A visit to Beijing can be daunting for the uninitiated. What you really need is advice from a local expert who can give you the lowdown on where to experience the best of the Chinese capital. And who better to share their knowledge than a concierge? Here, Leigh Li, chief concierge at top Beijing hotel, The Peninsula (beijing.peninsula.com), gives her insider’s tips on what to experience when you visit Beijing.

1. Acrobatic Show — See the show staged at Wan Sheng Theatre in Qian Men District, one of the oldest districts in Beijing. Show starts at 7:15 p.m. daily.

2. 798 Art Area — icon of Chinese Contemporary Art — Located in the Dashanzi area, to the northeast of central Beijing, 798 is a cultural centre housed in what used to be several state-owned factories including Factory 798, which originally produced military machinery.

Artists and cultural organizations began to colonize the factory spaces in 2002 and it’s now home to galleries, art centres, artists’ studios, design companies, restaurants and bars as well as the new Ullens Centre for Contemporary Art.

3. Hutong Tour
— Take a ride on a two-passenger, bicycle-driven rickshaw through the city’s historic “hutong” district, where many of the residents still live in traditional quadrangle dwellings.

4. The Olympic stadiums — Visit the newly-built Olympic stadiums including the Bird’s Nest and Cube Aquatics Centre.

5. Learn about Beijing history at The Capital Museum
— This recently-opened museum features the history of Beijing and Chinese architecture — a must for anyone who wants to know more about the capital. Open 9 a.m. to 4 p.m. (closed every Monday).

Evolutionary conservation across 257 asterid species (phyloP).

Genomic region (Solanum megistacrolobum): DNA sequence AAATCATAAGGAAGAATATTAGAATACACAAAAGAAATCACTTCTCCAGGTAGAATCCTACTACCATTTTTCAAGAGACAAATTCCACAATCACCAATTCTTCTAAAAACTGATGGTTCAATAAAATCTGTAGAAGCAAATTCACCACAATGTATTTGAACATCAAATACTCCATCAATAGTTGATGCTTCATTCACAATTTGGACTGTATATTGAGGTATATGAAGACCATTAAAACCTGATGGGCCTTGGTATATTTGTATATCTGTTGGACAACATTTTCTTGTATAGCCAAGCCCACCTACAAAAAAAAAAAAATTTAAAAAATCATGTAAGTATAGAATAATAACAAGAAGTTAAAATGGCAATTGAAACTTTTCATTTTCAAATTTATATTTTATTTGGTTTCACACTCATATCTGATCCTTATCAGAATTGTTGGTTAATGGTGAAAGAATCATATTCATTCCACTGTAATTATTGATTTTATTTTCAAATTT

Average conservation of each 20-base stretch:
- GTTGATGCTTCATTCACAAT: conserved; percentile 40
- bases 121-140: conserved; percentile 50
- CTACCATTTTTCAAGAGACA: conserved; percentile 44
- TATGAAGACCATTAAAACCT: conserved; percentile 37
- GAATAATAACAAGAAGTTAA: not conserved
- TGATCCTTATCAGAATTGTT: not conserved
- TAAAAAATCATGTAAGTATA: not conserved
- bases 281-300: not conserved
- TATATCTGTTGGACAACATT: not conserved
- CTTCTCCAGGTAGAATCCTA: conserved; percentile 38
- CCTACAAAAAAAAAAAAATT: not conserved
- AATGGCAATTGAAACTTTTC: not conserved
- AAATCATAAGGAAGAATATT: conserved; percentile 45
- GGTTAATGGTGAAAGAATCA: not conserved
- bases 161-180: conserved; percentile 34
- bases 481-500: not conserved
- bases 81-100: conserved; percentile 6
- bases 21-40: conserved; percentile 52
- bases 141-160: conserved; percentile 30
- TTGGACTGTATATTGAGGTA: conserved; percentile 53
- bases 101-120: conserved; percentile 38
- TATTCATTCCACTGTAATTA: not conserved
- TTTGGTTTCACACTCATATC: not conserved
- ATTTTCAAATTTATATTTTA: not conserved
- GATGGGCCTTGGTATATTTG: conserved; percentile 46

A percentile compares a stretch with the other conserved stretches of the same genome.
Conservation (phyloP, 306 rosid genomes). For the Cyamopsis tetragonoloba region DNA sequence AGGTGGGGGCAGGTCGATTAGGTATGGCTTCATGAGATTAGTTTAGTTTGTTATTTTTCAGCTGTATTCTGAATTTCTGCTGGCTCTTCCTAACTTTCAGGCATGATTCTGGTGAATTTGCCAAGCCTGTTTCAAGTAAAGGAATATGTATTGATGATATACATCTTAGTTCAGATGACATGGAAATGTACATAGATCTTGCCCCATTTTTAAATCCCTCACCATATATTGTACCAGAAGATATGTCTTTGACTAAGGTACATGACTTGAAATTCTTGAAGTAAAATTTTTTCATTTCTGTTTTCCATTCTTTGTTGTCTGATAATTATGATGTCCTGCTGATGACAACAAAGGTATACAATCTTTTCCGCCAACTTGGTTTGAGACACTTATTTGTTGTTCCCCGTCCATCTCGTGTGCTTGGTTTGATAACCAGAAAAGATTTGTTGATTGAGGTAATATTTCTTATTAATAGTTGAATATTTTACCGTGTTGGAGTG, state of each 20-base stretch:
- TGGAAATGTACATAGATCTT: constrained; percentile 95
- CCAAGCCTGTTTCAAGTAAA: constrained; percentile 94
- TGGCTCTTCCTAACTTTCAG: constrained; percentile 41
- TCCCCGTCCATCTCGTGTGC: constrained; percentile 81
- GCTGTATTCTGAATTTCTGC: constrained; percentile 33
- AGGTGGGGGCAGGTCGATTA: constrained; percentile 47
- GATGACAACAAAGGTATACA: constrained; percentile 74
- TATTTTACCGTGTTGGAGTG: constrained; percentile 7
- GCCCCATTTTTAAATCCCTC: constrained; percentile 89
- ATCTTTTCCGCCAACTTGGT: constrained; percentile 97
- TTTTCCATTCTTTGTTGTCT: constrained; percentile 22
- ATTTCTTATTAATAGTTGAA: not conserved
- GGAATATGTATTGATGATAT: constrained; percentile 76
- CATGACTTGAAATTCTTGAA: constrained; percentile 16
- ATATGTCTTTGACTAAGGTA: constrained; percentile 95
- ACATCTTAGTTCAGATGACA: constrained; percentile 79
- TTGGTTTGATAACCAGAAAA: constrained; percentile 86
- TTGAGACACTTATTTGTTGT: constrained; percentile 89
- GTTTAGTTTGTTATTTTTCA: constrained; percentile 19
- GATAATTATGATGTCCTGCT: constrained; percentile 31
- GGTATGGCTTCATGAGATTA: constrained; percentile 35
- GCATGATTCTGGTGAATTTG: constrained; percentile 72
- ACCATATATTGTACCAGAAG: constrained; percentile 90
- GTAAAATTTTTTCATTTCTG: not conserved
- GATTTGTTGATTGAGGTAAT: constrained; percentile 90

6. Explore The Great Wall — China started building the Great Wall since before it was a nation. The best-known section of the Wall is Badaling in the mountains of Yanqing County.

For an alternative view, visit the Juyongguan Pass, just south of Badaling, in Changping County and a bit nearer to Beijing. The most recently restored part of the Wall, it spans one of the nine narrow passes crossed by the Wall.

7. The Forbidden City — It took a million labourers and 100,00 artisans to complete the first version of this Imperial palace between 1406 and 1420, during the Ming Dynasty. The total area of the complex is 183 acres, so it takes quite a while to walk through, especially if you want to have a close look at everything. There are 999 rooms in the museum, although not all of which can be visited. For an aerial view over The Forbidden City, walk to the top of the Coal Hill in Jingshan Park.

8. Panjiayuan Market — The mother of all antique markets, Panjiayuan is home to 3,000 dealers who scour the countryside in search of antiques, family heirlooms and curios. This is the place to go for everything from 1930 silk qipao dresses to 1990 Qing-looking furniture and almost everything in between. Open only on weekend mornings.

9. Tea Street — Tea Street was originally called “Iris Street.” It now houses eight wholesale markets and more than 600 tea shops selling more than 500 kinds of tea leaves. Close to West Beijing Railway Station.

10. Chill out in Hou Hai — Lotus Lane is the happening district of the Hou Hai lake area, where there are a number of small eateries and interesting bars, many with live music. There are also several small shops selling art.

11. Boating or Skating in The Summer Palace — One of the best parks in the city, it was established as a retreat for emperors to escape the scorching summer heat of Beijing.

Walk along the famous Long Corridor, the covered walkway that runs alongside the park’s Lake Kunming — it’s the longest painted corridor in the world according to the Guinness Book of World Records. Also on the shore of the lake is the Marble Boat, the lakeside pavillion where royals used to take tea.

12. Fly a kite in Tiananmen Square — It’s easy to buy a kite in Beijing. In spring (April and May) and autumn (September and October), flying a kite in Tiananmen Square is the perfect way to enjoy this traditional activity to the fullest.